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A guide to first-time commercial property investment

By Greg Bell

If you are thinking of investing in commercial property, you’ve likely enjoyed a lot of great financial success in your life. However, there are a lot of ins and outs to investing your hard-earned money into commercial real estate that are unlike anything you’ve been involved with before, even if you have experience with residential real estate.

Perhaps the most important thing to keep in mind is that while there’s typically a lot of demand on the Gold Coast and elsewhere for residential space, that’s not always the case for commercial property. As such, you’ll need to have contingency plans for any number of issues, including longer-term vacancies than you might expect, all of which combine to make commercial property investment a bit of a riskier business than residential speculation.

However, if you are able to find success with the following steps, the return on that investment may end up being significant.

Start with the basics

As with anything else in real estate on the whole, the first thing you should look for in a potential commercial investment is location, as you might need to strike a balance between the price of the building in question and just how close it is to population centers or attractions, or the quality of the building or space when you take it over.

For instance, buildings that need to be renovated – in whole or in part – should carry a much lower per-square-metre cost than those that are already in great shape. You would, of course, have to put more money into the building to get it ready for a commercial occupant. Likewise, commercial space adjacent to or close by busy residential areas will cost more than those that are farther out.

In both cases, you’ll need to crunch the numbers and find a solution that works for you.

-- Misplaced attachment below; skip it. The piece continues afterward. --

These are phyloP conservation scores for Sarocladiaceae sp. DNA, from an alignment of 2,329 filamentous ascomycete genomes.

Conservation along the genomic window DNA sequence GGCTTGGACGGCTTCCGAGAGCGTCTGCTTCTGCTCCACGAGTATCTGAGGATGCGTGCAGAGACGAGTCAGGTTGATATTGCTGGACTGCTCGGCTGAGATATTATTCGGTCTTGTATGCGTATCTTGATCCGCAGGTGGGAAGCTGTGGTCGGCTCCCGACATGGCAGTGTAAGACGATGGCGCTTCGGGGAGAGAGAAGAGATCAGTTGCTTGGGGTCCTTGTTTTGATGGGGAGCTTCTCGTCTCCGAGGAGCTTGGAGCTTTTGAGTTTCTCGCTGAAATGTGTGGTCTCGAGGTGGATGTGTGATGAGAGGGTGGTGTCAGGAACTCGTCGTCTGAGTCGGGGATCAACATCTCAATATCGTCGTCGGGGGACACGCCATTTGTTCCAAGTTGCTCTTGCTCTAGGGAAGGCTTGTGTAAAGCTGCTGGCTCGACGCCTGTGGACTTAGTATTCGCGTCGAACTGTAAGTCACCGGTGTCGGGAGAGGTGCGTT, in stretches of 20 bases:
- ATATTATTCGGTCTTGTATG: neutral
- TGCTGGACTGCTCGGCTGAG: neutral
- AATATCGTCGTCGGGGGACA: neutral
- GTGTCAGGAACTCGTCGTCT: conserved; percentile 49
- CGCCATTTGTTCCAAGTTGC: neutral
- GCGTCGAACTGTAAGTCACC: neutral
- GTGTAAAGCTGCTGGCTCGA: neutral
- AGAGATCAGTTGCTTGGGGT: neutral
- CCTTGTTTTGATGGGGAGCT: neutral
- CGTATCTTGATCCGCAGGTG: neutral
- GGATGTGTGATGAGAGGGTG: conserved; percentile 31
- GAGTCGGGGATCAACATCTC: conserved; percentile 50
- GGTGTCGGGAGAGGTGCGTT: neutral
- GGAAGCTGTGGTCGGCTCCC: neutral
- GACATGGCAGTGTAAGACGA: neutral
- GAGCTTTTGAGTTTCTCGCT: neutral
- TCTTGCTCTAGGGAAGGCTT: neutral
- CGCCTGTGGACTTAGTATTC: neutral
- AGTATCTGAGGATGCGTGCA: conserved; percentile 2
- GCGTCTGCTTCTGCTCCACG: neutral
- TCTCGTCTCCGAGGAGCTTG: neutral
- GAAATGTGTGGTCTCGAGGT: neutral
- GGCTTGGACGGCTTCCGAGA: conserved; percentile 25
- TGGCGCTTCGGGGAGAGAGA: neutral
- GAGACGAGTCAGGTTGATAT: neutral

Level of involvement is key

If you’re buying a commercial property to lease to a business, regardless of size, you’ll also need to think about what kind of tenant you might want to deal with. For instance, you could buy a property ideally suited for a company looking to set up a new office, or one that would be used for a retail location. Other options include warehousing or manufacturing spaces. You could also have setups that allow for mixed-use spaces, or multiple businesses.

Each will likely require you to be involved with your tenant businesses as a landlord, in the form of building management and so on. Here, it’s important to carefully examine what you’re physically capable of handling, or might need to farm out to a more experienced property management team, especially when you’re just starting out.

Getting it right

Once you have identified what you can afford, done research into what kinds of properties are best suited to your needs and even potentially looked at some specific investment opportunities, it’s important to connect with someone with plenty of experience in this realm. A mentor is absolutely crucial to shepherd you through the process, making sure you don’t miss a single detail.

Not only will a mentor provide critical advice, but he or she will also be able to introduce you with other people you’ll need to successfully manage your property and finances around it for years to come. These can include contractors, accountants, real estate lawyers and more.

Finally, just as you have likely put together a plan already to enter the commercial real estate space, you would also be wise to have exit strategies to move on from this property. Whether it’s because you get an offer that’s too good to pass up, want to move on to bigger and better things, or some other reason, it’s critical to formulate plans for any contingency.

For more information about how to get into commercial real estate investment and find as much success as you can, get in touch with the experts at Ray White Surfers Paradise today.

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